Biogen's $1B Swiss plant scores regulatory nod as drugmaker awaits pivotal FDA decision on aducanumab

Despite a flurry of uncertainty surrounding Biogen’s Alzheimer's hopeful aducanumab, the company has forged ahead with its launch preparations ahead of a pending FDA decision. Now, its Swiss manufacturing facility is a step closer to eventually churning out doses—should the drug score an approval.

Switzerland’s medicines surveillance authority, the Swiss Agency for Therapeutic Products (Swissmedic), issued Biogen's Solothurn manufacturing facility a Good Manufacturing Practice (GMP) license, the company said.

The certification is “an important step in the readiness of the site, which enables the future submissions of product files to regulatory authorities,” Biogen said. Notably, the Swiss facility could eventually manufacture doses of aducanumab if approved, expanding on Biogen’s existing capacity in Research Triangle Park, North Carolina.

More than 500 employees work at the site, which the company says could be expanded in the future. Biogen in 2015 said it would invest $1.2 billion to build the next-gen manufacturing facility. 

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The Swiss facility will also have the ability to manufacture doses of Biogen’s other investigational Alzheimer’s treatment, lecanemab (BAN2401), which is currently in phase 3 testing.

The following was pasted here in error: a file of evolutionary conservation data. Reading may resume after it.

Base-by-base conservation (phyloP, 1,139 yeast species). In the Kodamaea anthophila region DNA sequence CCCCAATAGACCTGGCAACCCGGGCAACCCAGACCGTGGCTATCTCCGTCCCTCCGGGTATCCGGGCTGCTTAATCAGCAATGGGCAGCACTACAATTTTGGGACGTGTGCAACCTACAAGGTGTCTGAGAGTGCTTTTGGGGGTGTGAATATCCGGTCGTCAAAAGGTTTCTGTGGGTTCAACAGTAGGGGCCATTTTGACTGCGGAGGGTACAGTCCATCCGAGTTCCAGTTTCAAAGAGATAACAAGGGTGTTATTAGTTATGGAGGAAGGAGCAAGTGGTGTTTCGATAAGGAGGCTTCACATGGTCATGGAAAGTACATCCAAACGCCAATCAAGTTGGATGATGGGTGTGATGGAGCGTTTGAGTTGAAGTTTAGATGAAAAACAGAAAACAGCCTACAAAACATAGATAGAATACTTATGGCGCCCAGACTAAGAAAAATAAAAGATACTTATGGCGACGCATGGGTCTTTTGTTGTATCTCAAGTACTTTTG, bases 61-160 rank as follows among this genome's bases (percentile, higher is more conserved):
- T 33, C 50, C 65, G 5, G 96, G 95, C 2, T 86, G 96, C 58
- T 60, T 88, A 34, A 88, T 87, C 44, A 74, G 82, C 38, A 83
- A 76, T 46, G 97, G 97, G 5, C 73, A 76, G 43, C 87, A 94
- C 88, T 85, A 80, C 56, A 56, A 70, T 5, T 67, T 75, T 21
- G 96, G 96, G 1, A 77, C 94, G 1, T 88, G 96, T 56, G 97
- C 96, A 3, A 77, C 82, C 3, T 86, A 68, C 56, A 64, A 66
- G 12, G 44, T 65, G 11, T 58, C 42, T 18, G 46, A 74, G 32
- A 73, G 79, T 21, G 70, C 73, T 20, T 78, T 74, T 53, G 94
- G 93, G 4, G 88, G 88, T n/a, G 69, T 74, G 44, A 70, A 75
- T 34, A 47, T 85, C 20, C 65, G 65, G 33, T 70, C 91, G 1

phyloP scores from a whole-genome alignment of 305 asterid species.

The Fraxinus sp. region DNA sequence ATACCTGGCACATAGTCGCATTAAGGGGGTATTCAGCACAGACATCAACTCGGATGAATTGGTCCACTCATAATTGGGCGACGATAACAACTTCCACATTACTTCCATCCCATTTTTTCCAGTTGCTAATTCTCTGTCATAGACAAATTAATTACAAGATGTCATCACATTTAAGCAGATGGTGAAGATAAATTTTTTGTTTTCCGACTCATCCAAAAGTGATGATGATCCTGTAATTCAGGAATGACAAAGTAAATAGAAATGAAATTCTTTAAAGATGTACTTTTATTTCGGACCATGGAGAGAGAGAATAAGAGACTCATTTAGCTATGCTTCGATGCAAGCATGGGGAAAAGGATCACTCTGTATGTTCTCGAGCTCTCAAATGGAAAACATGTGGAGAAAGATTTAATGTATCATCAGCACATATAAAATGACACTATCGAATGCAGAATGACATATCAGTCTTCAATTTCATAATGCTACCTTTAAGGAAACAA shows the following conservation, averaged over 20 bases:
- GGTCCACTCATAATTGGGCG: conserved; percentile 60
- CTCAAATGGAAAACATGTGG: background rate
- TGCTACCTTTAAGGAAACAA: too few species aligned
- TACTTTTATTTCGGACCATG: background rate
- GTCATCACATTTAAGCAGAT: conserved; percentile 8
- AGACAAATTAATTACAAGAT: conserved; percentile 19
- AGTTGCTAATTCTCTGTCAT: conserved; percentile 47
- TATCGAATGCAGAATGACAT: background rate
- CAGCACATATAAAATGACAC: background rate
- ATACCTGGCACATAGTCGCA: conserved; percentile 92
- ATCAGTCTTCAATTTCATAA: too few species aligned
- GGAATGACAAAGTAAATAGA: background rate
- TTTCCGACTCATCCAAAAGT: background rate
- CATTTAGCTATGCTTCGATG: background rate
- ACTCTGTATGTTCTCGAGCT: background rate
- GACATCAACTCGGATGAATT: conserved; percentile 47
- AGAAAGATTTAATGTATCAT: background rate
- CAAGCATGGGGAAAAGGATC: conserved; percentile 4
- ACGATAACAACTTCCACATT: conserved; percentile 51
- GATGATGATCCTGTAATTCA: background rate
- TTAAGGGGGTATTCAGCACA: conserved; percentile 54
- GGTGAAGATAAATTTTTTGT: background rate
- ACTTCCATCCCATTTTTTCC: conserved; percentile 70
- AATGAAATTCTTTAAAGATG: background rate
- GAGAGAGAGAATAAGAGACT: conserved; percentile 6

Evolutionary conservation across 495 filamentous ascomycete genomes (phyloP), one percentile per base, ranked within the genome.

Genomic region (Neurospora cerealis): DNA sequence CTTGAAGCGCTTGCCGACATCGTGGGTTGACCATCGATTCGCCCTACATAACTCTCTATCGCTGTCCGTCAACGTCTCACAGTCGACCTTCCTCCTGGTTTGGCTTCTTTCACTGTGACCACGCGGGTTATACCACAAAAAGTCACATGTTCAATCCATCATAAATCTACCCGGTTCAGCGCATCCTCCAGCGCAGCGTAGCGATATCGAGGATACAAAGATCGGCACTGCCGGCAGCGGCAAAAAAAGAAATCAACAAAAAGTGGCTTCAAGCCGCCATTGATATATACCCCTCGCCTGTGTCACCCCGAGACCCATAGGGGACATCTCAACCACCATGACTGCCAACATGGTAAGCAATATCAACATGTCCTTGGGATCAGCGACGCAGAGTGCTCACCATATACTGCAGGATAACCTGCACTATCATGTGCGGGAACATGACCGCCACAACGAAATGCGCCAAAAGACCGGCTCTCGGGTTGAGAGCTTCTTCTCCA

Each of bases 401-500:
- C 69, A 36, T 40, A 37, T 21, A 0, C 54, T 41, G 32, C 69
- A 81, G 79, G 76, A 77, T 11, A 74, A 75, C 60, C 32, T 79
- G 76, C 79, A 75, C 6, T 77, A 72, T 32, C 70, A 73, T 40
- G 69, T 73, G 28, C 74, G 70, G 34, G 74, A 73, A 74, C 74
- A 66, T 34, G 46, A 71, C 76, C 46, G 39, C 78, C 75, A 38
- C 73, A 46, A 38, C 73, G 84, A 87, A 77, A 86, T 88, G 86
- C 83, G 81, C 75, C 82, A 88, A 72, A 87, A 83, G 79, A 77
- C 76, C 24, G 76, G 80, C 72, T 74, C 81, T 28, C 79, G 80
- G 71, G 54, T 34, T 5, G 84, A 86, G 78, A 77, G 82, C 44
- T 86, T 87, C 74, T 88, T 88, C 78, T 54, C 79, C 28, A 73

Biogen is ready to distribute aducanumab to more than 600 clinical sites in the U.S. if given the FDA’s go-ahead in the coming weeks and expects strong demand out the gate, CEO Michel Vounatsos told analysts on a call last month. 

But the jury is still out on whether aducanumab is actually a breakthrough drug as it faces an uncertain future. Some analysts have predicted it stands less than a coin flip’s chance of a clean FDA approval. Payers could cite questions around the data to restrict coverage, as well.

RELATED: An Alzheimer's med for $2,500? Watchdog blasts Biogen's aducanumab data, suggests low price

Meanwhile, a U.S. cost watchdog has already tagged the drug with a low recommended price. Given the “insufficient” evidence on its benefits, the drug should cost as low as $2,500 for a year of treatment to be considered cost-effective, the Institute for Clinical and Economic Review (ICER) said in a draft report published earlier this month. 

Many patients and their families, though, are hoping for an approval. The Alzheimer's Association is among those pushing for an FDA nod.